Everyone who lives in Dallas, Portland, Chicago and Los Angeles has a digital twin.

Los Alamos National Laboratory, operated by the University of California since 1943, includes a simulation project whose goal “is to build the comprehensive formal basis for simulation of large heterogeneous socio-technical systems as electric power networks, transport networks, communication networks. The focus is on developing supporting system design and analysis for national security oriented issues and critical infrastructures mentioned above.”

Specific technical research topics include discrete dynamical systems, algebraic graph theory, probabilistic methods, formal languages and computational complexity theory, approximation algorithms and random graphs and structures.

According to a story in Inside Bay Area, the lab builds computer simulations of living cities. “Everyone who lives in Dallas, Portland, Chicago and soon Los Angeles has a digital twin inside a computer at Los Alamos. These simulated people create traffic jams, they get sick, they pollute, they have real urban problems. Will a dollar spent on mass transit or highways buy less traffic congestion and smog? City planners come here to find out.”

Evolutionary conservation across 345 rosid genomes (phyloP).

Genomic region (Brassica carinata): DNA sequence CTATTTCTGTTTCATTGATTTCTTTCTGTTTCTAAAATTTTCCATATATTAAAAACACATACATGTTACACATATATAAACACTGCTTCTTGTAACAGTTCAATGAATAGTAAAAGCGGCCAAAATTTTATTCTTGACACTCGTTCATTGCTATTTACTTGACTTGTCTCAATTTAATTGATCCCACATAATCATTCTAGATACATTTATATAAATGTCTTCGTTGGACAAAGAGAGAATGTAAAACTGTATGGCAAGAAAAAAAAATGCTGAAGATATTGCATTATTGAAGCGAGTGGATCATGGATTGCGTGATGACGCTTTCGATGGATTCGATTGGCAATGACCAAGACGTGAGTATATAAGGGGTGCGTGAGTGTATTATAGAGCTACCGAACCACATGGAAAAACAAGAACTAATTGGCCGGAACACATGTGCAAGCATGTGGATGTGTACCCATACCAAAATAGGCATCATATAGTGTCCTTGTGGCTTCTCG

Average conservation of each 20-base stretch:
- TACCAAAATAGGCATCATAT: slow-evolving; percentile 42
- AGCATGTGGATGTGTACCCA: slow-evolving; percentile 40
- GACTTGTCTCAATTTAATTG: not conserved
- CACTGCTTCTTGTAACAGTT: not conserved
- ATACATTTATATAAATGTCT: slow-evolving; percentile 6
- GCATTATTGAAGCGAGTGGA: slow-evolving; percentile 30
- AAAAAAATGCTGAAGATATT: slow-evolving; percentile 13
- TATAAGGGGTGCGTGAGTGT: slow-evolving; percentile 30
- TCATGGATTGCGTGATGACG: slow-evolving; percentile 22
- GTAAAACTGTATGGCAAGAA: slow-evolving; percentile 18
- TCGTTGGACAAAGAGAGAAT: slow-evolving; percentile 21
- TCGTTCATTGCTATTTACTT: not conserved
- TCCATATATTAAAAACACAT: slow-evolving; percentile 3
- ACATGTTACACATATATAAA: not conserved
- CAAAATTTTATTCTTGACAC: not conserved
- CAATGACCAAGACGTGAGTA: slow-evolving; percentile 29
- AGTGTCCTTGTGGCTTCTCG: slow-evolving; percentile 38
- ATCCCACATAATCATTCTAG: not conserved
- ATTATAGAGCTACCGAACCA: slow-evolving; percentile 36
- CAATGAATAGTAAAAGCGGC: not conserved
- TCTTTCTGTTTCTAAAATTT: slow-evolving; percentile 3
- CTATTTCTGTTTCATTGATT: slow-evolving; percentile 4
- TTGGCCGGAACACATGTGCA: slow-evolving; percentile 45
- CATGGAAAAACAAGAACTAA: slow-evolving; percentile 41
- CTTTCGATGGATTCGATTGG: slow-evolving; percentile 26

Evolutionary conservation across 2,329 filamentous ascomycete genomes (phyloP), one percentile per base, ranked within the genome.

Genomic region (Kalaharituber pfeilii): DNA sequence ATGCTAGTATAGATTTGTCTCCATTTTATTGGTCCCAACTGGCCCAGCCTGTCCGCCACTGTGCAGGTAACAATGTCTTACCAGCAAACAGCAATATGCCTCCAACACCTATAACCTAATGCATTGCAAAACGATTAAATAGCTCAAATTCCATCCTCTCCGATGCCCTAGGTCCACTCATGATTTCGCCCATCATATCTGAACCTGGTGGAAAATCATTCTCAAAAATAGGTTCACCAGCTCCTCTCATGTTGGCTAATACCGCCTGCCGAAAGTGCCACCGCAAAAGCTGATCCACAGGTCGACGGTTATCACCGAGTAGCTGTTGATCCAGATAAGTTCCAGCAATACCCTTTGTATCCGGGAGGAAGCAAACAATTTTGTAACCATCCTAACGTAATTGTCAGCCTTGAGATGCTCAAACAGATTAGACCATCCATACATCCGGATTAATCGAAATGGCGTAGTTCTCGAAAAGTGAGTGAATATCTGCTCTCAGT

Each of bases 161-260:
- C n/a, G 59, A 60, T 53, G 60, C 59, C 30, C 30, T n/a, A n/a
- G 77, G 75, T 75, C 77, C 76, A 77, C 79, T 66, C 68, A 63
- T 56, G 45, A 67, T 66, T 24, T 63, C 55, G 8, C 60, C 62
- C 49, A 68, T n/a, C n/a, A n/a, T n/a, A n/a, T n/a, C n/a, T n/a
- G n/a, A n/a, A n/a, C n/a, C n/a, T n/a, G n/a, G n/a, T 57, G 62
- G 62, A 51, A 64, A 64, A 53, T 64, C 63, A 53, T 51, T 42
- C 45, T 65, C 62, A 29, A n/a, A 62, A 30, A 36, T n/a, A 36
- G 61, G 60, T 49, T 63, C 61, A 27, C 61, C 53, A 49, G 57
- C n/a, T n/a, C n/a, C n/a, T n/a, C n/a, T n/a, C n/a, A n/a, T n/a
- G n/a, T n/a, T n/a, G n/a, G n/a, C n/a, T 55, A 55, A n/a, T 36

They also produce EpiSIMS, a model of how an epidemic spreads thorugh a city.

According to Inside Bay Area, however, these projects are now at risk. “Over the course of 15 years those projects brought $100 million from government agencies into lab coffers. Suddenly that work is drying up.”

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